Tomorrow, Apple will finally unveil its long-delayed next-generation iPhone. What this new iPhone will look like is anyone's (and, it seems, everyone's) guess. But a Chinese cell phone company has let it slip that at least the new iPhone to be sold by AT&T will operate on the carrier's HSPA+ (so-called) 4G network.
However, the new iPhones for Verizon and, reportedly, for Sprint, will only be 3G.
Why no 4G iPhone for Verizon or Sprint? Both Verizon and Sprint use "true" 4G network technology, LTE and WiMAX, respectively. Both LTE and WiMAX pull a lot more power and, therefore, drain a phone's battery more quickly.
AT&T's HSPA+ network, however, is essentially a souped-up version of its 3G technology, and doesn't suck out any additional juice. Apple is almost paranoid about providing enough battery life for all-day iPhone usage, and Cupertino execs have indicated iPhone would not include either LTE or WiMAX until their 4G power drainage problems are overcome.
A 4G iPhone for AT&T means more than simply faster Web browsing and data downloading. As anyone who uses an iPhone in New York, San Francisco or any crowded metro center knows, AT&T's service is, shall we say, unreliable, primarily because of the multitude the iPhoners jamming the network.
HSPA+ uses different, higher frequencies (a 2100 MHz spectrum band called UMTS for those of you interested in such tech details) vs. than AT&T's 3G network (1800/1900 MHz), which means the new 4G iPhone will operate in a less crowded airwaves, which means better and more consistent connections.
Tomorrow's iPhone forecast
You'll notice I keep calling the new iPhone "the new iPhone" instead of iPhone 5. This is because the iPhone 5 may not be called the iPhone 5.
Here are a few possibilities for what new Apple CEO Tim Cook may unveil tomorrow (yes, we're all hoping Steve Jobs puts in an appearance, but it'll likely be Cook's show):
Multiple models: a 4G iPhone 5 for AT&T, a slightly improved iPhone 4Ss for Verizon and Sprint, and a cheap iPhone 4 with just 8 GB of memory instead of the current 16 GB.
An iPhone 5 for everyone (including a 4G iPhone 5 for AT&T) and a second, lower-priced, iPhone 4 or 4S for everyone.
An iPhone 4S for everyone – one with 4G for AT&T, 3G for Verizon and Sprint – and a cheaper iPhone 4 for everyone.
My prediction: prepare to be disappointed. I don't think there will be an "iPhone 5."
I think we'll get an iPhone 4S for everyone, a new iPhone that will look nearly exactly like the current iPhone 4 with either the same sized 3.5-inch screen, or increased 3.7 inch bezel-to-bezel display, with HSPA+ 4G for AT&T and 3G for Verizon and Sprint, all with iPad's faster 1.2 GHz processor, an 8 GB camera and Apple's new iOS 5.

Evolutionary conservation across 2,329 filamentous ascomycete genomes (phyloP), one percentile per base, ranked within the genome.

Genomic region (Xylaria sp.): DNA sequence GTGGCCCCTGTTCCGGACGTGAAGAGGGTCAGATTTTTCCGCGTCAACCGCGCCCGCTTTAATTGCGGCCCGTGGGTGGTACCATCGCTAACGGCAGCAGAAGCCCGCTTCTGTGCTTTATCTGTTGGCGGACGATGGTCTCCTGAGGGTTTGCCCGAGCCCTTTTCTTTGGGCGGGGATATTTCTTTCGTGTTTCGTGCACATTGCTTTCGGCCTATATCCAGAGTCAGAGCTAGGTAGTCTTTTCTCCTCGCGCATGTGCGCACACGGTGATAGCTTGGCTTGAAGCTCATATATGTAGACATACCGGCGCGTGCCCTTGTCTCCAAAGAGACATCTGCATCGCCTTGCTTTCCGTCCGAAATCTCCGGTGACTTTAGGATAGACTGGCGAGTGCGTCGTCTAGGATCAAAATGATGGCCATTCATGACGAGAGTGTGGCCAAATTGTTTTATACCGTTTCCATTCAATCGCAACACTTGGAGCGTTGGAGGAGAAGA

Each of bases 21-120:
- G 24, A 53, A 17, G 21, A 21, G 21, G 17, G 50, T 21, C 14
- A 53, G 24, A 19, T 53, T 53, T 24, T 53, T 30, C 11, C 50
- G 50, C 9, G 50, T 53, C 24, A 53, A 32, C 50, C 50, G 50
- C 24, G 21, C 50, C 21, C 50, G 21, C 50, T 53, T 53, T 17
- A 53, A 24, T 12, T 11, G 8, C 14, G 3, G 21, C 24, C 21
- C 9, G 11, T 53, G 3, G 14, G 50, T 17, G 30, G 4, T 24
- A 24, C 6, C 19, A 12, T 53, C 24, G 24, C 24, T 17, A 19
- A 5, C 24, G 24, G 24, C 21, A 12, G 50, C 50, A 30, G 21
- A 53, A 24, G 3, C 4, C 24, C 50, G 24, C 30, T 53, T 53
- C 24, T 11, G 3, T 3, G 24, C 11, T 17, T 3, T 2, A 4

And, maybe, a cheaper iPhone 4 as well.
But Apple often defies expectations, so I also expect the unexpected. How's that for hedging my bets?
What's right/wrong with an iPhone 4S?
Why should you (or, more precisely, I and other propeller heads) be prepared to be disappointed in whatever Apple unveils tomorrow?
In terms of technical specifications, iPhone has been surpassed by a number of Android models, including the new Samsung Galaxy S II phones, which have larger 4-plus-inch screens and, at least the T-Mobile version due Oct. 12, a faster processor.
The new iPhone, whatever it'll be called, will lag badly behind newer Android phones, especially in screen size.
But the new iPhone will at least be an improvement over the current iPhone 4, which will cheer my wife, who's been stuck with my now really old 3G S iPhone. And there is a report that there'll be a 64 GB option (as well as the usual 16 and 32 GB capacities), which gives me a case of geek giddies – I'll finally be able to pack ALL my 11,000-plus music tracks with me, not just a truncated and boring playlist of a mere 5,000 songs.
And if it turns out the new iPhone has the same exterior dimensions as the current iPhone 4, my geek disappointment will be tempered by being able to use my current iPhone 4 battery case from Energizer.
Cook's presentation is due to start at 10 a.m. West coast time tomorrow, 1 p.m. on the east coast. Tune back here around two hours later to see if my predictions are on the nose or out of my tuchus.
A personal, self-promotional aside: CNN.com ran a story late last week advising you to sell your current iPhone, perhaps at NextWorth, sooner rather than later. Which is great advice – especially when I suggested the same nearly two weeks ago. Nice to know the CNN tech reporters read TechGoesStrong.